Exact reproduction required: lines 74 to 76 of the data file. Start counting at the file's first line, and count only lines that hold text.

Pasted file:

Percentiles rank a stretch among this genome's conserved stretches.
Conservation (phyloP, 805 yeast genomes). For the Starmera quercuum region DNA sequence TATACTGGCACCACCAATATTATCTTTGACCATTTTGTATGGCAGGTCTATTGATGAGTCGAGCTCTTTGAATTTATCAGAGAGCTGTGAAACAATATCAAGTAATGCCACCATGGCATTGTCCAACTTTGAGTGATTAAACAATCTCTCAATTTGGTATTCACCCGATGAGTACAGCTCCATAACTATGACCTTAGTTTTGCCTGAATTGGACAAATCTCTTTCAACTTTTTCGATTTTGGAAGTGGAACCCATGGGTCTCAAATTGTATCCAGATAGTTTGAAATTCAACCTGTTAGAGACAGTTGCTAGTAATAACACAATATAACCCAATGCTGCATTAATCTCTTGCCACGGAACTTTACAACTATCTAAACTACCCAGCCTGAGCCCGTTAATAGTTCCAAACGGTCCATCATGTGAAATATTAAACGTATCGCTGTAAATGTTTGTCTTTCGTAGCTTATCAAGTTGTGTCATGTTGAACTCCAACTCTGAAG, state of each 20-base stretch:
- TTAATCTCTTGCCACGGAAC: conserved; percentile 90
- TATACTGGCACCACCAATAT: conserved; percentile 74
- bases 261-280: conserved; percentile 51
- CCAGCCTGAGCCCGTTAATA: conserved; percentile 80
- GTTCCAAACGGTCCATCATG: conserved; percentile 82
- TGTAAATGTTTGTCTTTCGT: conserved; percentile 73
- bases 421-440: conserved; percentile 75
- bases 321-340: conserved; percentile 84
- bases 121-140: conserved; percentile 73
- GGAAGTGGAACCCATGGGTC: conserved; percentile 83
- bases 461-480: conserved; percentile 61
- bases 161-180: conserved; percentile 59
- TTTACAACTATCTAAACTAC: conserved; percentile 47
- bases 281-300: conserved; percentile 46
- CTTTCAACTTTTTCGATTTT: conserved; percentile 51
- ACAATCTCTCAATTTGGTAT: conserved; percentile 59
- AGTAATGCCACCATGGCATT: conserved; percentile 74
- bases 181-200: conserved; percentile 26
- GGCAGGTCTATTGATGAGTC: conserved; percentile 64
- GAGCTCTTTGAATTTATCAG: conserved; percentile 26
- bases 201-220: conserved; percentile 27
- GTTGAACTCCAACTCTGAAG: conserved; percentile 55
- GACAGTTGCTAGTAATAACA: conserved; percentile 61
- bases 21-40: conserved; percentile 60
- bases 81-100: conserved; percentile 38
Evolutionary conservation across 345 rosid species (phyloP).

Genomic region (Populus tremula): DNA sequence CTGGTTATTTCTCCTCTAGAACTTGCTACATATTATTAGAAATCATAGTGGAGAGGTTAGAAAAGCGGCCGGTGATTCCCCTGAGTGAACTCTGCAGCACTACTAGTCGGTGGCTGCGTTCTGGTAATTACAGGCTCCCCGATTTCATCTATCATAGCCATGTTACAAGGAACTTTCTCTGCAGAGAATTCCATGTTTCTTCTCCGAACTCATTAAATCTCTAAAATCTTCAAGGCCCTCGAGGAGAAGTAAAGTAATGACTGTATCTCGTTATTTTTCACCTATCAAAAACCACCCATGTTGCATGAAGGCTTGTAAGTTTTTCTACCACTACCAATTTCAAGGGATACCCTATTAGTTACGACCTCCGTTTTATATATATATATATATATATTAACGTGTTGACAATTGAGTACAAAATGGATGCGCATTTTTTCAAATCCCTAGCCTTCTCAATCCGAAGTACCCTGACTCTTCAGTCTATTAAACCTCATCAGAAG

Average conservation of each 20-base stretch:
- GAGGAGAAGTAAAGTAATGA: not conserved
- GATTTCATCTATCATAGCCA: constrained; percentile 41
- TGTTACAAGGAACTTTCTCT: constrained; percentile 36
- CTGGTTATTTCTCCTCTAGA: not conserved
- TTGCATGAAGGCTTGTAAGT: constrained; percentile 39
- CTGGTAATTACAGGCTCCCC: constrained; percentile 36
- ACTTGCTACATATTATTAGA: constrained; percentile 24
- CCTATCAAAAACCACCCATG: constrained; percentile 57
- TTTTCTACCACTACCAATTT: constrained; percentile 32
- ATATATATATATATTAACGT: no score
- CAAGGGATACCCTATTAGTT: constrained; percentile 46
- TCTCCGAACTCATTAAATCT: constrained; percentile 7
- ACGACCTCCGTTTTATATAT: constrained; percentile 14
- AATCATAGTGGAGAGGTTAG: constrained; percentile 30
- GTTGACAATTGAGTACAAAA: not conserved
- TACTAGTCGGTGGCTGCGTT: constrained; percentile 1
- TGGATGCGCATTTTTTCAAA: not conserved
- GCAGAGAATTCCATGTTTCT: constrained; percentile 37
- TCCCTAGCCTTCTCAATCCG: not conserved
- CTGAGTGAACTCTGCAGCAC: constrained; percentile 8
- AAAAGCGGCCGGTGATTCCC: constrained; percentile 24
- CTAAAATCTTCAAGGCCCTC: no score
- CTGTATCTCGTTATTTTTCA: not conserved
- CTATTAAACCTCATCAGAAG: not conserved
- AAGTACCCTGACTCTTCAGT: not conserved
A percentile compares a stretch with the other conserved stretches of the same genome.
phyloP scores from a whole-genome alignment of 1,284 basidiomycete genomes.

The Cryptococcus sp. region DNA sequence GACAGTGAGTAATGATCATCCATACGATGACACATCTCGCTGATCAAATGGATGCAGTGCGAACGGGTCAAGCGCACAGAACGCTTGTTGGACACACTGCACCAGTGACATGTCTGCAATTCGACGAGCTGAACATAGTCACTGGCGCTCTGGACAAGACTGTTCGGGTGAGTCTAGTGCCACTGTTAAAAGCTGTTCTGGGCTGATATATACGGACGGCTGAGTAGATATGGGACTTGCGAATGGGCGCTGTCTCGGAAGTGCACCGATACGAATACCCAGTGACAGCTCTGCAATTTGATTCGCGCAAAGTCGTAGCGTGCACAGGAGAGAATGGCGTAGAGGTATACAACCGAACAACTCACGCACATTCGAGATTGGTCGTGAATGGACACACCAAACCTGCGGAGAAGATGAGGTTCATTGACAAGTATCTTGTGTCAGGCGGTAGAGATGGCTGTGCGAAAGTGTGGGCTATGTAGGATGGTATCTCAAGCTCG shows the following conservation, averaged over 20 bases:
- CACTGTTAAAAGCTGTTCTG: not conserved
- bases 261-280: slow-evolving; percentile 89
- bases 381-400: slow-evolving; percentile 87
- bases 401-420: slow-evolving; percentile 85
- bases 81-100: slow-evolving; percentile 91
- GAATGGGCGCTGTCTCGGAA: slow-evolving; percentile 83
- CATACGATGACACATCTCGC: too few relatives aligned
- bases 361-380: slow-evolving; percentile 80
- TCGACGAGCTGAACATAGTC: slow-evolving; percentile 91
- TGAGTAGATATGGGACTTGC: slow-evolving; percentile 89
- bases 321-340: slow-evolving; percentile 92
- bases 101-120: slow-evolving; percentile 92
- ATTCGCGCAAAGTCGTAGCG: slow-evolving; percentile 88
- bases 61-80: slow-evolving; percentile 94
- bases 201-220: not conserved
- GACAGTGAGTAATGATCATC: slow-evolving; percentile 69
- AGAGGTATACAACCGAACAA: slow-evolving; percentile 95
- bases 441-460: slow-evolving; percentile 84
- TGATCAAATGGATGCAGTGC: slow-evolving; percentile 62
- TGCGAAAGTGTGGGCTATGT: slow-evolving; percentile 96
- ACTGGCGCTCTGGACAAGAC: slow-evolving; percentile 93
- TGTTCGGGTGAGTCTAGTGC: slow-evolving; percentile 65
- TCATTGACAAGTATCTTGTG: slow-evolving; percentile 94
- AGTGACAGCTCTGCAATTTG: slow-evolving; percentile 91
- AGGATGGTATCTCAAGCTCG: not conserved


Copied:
- GACAGTGAGTAATGATCATC: slow-evolving; percentile 69
- AGAGGTATACAACCGAACAA: slow-evolving; percentile 95
- bases 441-460: slow-evolving; percentile 84